A conservation charity hopes to boost wild populations of a rare tree.
Aspens grow in cool regions of the northern hemisphere and in the UK the trees are mostly found in north west Scotland.
Findhorn-based Trees for Life hopes to have created its own source of seeds by encouraging branches to flower under controlled conditions.
In trials, the charity has stimulated aspen branches to flower at its Dundreggan estate near Glenmoriston.
Trees for Life has been running experiments pollinating the trees by hand for two years.
The charity said the trees were at risk because they rarely flower, and collecting seeds from aspen in the wild for propagation is “almost impossible”.
It said that aspens that do flower in the Highlands were often in remote or inaccessible locations, making them hard to reach for collecting seeds – if any should be available in the first place.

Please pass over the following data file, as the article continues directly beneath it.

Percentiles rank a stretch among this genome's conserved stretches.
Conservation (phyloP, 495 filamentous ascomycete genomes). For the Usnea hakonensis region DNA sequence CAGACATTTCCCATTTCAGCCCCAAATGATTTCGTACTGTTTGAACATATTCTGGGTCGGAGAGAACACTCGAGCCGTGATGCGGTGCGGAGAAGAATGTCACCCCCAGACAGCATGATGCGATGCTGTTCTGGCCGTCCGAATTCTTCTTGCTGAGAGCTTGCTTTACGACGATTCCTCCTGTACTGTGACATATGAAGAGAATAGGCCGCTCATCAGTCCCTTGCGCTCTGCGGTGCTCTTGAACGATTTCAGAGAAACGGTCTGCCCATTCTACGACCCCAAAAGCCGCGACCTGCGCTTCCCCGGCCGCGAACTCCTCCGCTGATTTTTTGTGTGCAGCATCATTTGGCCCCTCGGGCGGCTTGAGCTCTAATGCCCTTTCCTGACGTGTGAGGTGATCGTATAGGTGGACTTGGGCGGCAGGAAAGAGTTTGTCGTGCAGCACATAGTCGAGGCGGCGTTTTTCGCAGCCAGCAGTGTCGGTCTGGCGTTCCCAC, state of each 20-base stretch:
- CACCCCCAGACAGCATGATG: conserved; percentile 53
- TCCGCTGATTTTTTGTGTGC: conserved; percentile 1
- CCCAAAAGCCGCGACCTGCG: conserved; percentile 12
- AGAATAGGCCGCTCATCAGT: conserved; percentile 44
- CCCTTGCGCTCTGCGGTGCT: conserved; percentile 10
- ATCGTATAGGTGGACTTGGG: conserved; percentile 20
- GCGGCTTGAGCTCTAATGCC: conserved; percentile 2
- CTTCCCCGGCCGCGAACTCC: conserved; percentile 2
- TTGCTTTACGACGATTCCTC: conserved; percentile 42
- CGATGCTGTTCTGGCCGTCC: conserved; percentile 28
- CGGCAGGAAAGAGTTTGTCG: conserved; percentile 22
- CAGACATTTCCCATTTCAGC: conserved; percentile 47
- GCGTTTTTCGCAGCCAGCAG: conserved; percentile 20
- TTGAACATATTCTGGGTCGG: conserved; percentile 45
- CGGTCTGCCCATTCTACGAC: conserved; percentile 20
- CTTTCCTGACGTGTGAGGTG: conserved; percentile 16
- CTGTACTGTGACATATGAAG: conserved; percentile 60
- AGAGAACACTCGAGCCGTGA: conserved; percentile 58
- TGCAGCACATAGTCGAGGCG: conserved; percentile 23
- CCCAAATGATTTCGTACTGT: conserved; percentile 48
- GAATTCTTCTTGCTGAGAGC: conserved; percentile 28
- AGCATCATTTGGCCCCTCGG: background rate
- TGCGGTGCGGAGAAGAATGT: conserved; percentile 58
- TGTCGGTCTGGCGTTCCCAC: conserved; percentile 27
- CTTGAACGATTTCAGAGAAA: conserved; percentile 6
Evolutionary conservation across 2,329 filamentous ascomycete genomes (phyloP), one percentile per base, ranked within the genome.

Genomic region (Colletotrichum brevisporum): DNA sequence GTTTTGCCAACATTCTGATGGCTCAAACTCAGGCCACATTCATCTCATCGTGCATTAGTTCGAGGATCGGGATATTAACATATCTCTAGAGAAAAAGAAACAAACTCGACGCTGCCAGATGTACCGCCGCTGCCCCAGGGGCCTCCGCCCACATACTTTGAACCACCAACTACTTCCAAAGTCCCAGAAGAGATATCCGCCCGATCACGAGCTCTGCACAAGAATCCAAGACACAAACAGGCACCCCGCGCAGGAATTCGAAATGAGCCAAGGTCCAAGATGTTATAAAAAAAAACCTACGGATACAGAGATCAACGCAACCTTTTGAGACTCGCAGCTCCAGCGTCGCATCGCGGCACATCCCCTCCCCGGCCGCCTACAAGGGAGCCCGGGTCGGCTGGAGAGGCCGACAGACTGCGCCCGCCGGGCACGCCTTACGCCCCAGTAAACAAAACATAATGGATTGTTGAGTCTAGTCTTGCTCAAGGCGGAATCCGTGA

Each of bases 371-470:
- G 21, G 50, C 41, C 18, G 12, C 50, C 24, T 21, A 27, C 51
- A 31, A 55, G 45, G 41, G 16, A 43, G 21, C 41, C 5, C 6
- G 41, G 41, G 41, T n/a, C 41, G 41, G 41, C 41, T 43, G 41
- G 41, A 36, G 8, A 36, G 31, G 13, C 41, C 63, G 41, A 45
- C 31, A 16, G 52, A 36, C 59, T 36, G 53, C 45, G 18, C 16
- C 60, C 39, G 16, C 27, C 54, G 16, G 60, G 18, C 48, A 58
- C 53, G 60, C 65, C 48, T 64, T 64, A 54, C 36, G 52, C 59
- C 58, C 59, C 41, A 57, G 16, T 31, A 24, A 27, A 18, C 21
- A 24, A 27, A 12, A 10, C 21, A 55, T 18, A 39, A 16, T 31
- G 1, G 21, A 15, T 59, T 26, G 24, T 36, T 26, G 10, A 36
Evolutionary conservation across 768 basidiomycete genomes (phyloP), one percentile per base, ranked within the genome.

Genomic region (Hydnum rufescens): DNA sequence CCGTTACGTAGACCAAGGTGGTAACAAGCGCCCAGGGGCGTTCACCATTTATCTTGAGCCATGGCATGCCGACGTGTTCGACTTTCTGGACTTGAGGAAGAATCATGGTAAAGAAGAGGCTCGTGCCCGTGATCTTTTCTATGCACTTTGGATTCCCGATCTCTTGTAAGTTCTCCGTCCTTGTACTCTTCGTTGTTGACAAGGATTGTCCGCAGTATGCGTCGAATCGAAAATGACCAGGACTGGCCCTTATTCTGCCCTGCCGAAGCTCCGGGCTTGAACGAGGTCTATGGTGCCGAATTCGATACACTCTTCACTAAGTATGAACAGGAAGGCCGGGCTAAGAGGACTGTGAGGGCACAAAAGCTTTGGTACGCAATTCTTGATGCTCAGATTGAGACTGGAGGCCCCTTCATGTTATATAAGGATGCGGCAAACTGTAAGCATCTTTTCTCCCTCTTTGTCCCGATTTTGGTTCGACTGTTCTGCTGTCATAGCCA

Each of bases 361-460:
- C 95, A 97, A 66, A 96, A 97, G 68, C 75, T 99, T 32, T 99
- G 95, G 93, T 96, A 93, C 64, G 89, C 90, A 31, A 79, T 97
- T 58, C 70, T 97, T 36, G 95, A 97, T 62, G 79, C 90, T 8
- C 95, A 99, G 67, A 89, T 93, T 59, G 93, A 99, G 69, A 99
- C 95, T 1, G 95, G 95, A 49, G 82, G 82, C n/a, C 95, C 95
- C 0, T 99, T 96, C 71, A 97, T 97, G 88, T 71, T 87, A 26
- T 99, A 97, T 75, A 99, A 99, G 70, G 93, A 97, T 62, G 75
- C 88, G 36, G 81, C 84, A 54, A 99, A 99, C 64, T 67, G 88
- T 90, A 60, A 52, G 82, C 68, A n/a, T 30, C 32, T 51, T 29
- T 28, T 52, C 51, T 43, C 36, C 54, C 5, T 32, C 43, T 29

Unlike most trees, where male and female flowers occur on the same tree, aspens are either male or female.
Aspens flower in March and April, before the leaves appear, with both male and female trees producing catkins.
Pollinated female catkins ripen in early summer and release tiny seeds.
Under carefully controlled conditions, Trees for Life said it had successfully hand-pollinated female aspen catkins with pollen collected from male trees.
It said the catkins will ripen in a few weeks’ time to produce seeds, which will be sown in the Dundreggan Tree Nursery to produce a new generation of young aspen trees.
Doug Gilbert, Dundreggan operations manager at Trees for Life, said encouraging the branches to flower in the trials was a “major breakthrough” for the charity.
He added: “Having a seed supply to grow a new generation of aspen will help us transform the fortunes of a beautiful tree that provides a habitat for a wide range of organisms including mosses, lichens and invertebrates – many of which are rare and endangered in Scotland.”